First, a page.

UAV Navigation’s GNSS Denied Navigation Capability Ensures Top Performance for Alpha’s Helicopter Drones – sUAS News


UAV navigation ensures that the Alpha A-900 and A-800 platforms can carry out missions even with GNSS signal denials or in the event of a jamming attack.

The majority of unmanned aerial systems (UAS) rely on global navigation satellite systems (GNSS) to maintain a stable position and/or to navigate between waypoints. In addition to this weakness, any small drone system that relies exclusively on microelectromechanical systems (MEMS) sensors to estimate aircraft attitude and that does not merge data from other types of sensors may be vulnerable to attack. GNSS jamming. The design philosophy of UAV Navigation is that the UAV cannot depend on the availability of a GNSS signal; the system must be able to continue the mission even in an environment without GNSS.

When a flight control system is jammed or operating in a GNSS-prohibited area, the UAS no longer has access to position information. With inferior systems the only alternative is for the remote pilot to take manual control making mission failure likely and depending on the distance from the ground control station (GCS) the drone may to be lost. As mentioned above, some systems may not even be able to keep the drone stable and the plane will fall out of the sky.

This is a major weakness of many commercially available drone systems, and is what has made jammers and other anti-UAV measures so popular in the industry.

Alpha Unmanned Systems selected UAV Navigation as its flight control systems provider due to its requirement to include robust GNSS denial capability in its Alpha-800 and Alpha-900 UAV helicopter systems.

Using UAV Navigation’s VECTOR-600 autopilot, Alpha’s platforms are able to continue a mission if the GNSS signal becomes unavailable or jammed; the autopilot is able to estimate the position of the UAV and follow a flight plan, or else receive a command to fly to a designated area – including the landing site, even if the UAV is at the beyond line of sight (BLOS). Of course, the autopilot sensor suite uses MEMS
technology, so the system will accumulate navigation errors of up to 30 meters per minute; wind conditions can alter this figure, but the key point is that stability and control of the rig is maintained and the aircraft can be recovered.

Alvaro Esccarpenter, COO of Alpha Unmanned Systems, says: “With UAV’s advanced dead reckoning capability, we can disable GNSS for a limited time, or we can escape from a blocked area, in order to correct our position and try to recover the GNSS signal; if the worst comes to the worst, then we know we can save the drone. This is an advanced feature only available for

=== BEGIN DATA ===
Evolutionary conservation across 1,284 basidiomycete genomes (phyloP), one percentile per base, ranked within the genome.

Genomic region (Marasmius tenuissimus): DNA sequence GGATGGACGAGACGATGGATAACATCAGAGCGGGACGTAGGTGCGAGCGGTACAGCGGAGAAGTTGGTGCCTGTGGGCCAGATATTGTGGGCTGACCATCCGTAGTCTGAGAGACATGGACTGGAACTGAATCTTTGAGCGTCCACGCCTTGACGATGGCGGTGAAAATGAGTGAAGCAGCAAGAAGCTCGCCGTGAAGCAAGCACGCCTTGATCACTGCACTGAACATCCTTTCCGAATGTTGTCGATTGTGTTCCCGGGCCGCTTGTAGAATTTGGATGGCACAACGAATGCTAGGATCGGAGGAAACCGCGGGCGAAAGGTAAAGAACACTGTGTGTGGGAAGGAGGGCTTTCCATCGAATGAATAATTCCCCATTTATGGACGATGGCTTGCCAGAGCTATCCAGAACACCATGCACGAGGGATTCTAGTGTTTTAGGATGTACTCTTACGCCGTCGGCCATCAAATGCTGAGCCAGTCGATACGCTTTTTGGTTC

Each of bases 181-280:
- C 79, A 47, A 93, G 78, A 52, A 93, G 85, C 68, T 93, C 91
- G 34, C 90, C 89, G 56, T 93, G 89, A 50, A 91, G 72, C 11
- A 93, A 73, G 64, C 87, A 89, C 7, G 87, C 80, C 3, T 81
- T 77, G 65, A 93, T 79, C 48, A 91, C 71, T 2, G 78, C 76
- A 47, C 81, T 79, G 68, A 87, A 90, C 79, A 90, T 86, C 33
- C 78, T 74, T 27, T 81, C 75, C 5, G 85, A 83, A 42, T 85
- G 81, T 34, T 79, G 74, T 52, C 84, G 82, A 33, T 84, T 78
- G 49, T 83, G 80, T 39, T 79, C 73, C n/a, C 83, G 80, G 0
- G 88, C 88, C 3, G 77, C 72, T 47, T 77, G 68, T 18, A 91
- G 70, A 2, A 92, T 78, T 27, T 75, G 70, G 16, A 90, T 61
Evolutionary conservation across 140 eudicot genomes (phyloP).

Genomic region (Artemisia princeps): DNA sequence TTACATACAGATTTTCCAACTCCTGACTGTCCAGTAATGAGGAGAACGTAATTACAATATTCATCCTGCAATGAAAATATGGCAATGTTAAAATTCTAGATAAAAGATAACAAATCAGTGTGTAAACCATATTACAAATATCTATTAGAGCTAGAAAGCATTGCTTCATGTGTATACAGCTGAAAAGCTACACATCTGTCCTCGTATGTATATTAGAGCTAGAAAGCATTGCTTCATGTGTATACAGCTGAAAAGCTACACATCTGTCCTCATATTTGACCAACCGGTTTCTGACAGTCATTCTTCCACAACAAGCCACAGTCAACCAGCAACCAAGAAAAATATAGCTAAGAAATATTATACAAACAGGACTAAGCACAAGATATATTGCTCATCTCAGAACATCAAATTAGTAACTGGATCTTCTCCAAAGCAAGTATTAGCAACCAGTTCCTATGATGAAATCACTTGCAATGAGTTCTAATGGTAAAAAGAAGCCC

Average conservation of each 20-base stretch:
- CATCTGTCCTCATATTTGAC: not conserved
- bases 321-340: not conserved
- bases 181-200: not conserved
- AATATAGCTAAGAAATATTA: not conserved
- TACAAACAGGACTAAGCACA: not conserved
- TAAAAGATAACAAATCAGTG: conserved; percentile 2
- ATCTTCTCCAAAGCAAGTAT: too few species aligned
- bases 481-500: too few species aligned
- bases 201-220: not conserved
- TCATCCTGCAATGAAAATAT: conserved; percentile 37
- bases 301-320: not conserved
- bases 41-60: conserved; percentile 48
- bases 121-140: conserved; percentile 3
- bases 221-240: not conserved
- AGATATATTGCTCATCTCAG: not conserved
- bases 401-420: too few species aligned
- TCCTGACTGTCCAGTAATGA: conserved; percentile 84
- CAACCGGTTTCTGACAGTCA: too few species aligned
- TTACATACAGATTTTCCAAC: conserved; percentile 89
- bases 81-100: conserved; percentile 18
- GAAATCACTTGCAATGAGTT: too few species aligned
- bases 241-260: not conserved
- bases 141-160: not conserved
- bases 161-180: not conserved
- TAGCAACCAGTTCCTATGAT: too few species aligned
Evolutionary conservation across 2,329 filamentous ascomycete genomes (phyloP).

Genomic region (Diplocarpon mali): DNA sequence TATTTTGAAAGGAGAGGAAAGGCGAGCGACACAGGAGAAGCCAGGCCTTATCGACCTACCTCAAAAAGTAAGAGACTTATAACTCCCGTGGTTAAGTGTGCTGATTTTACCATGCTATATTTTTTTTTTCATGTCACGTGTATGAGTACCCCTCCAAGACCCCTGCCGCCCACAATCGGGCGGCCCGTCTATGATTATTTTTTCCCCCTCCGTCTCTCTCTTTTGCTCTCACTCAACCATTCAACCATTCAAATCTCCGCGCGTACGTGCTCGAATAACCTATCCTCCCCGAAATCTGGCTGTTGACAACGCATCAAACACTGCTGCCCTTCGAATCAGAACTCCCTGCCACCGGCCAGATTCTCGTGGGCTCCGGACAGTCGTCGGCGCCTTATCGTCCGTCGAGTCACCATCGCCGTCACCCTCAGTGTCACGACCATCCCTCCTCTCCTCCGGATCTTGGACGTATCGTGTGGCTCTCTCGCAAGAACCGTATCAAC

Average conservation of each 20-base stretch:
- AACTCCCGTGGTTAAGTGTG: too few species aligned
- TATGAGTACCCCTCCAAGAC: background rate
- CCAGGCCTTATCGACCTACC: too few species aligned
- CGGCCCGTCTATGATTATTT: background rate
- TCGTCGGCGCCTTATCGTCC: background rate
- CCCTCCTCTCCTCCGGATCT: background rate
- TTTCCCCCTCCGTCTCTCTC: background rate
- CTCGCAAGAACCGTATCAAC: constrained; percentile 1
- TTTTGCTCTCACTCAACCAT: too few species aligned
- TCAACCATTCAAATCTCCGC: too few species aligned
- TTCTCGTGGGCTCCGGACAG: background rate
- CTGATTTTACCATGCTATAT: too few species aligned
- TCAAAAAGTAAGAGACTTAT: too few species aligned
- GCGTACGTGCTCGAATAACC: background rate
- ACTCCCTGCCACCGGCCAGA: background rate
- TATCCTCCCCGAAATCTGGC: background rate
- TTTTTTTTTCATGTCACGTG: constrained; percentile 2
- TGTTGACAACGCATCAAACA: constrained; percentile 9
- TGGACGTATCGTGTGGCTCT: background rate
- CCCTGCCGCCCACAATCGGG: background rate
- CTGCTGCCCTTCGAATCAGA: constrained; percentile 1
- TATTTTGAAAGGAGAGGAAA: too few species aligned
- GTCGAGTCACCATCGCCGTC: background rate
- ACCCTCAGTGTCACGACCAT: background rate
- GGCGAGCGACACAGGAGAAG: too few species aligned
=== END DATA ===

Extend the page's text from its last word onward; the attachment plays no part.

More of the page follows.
professional or military grade drones. If the GNSS signal is lost or jammed, commercial drone systems will begin a controlled descent to the ground, resulting in mission failure and potential loss of the aircraft.

The military-grade UAV Navigation autopilot can continue the mission even if it is under MIJI (Meaconing, Intrusion, Jamming and Interference) attacks. Using advanced algorithms to manage data from multiple sensors allows unmanned aircraft to perform dead reckoning.

UAV navigation – Grupo Oesia

UAV Navigation is a 100% Spanish, private and independent capital specialized in the design of guidance, navigation and control (GNC) solutions for unmanned aerial vehicles (UAV) since 2004.

Flight control solutions are characterized by their reliability and robustness, being used on all types of
platforms and weather conditions. These include high performance tactical unmanned aircraft, stationary VTOL
wings, aerial targets, mini-UAVs and helicopters.

UAV Navigation is part of the Oesia Group, a Spanish group of multinational companies with more than 45
years of experience in the design, development and maintenance of advanced technologies for security,
Defense and aerospace sectors with a long history of working in avionics for large projects. The Oesia
The Group has been involved throughout the life cycle (design, development, qualification and maintenance) of critical and non-critical flight systems for the Eurofighter EF-2000, A-400M, F-18, C-295, P3 -B Orion or MH-60R. The group is now involved in the largest drone projects such as SCAF/NGWS, Eurodrone or SIRTAP.

Oesia Group relies on more than 3,500 employees and more than 15 headquarters in Spain and America
and working on projects in 23 different countries with the primary goal of creating a better, more
efficient, safe and sustainable. The company also relies on a global network of distributors to distribute
these world-leading capabilities. www.uavnavigation.com

Alpha Unmanned Systems

Alpha Unmanned Systems is a leading manufacturer of engineering UAV systems focused on providing
customers with reliable and versatile tactical solutions that include UAV and complementary helicopters
Drone systems and services.

Our systems are built to order and are distributed to businesses and government agencies in over 8 countries.
They perform a range of tasks, from surveillance, border control, maritime security, search and rescue,
For educational purposes, delivery of urgently needed medical supplies, among others.

The Alpha team includes aeronautical engineers, electronics engineers, mechanical engineers, drone pilots,
and professionals with a single objective: to make your mission possible.

ALPHA is above all an aeronautical engineering company. Our team works every day not only to design
and the construction of first-class helicopters and UAV systems, but also the research and development of new ways of
make them better, more useful, more reliable and easier to use. Discover the latest news from our research,
testing and validation methods and results at www.alphaunmannedsystems.com

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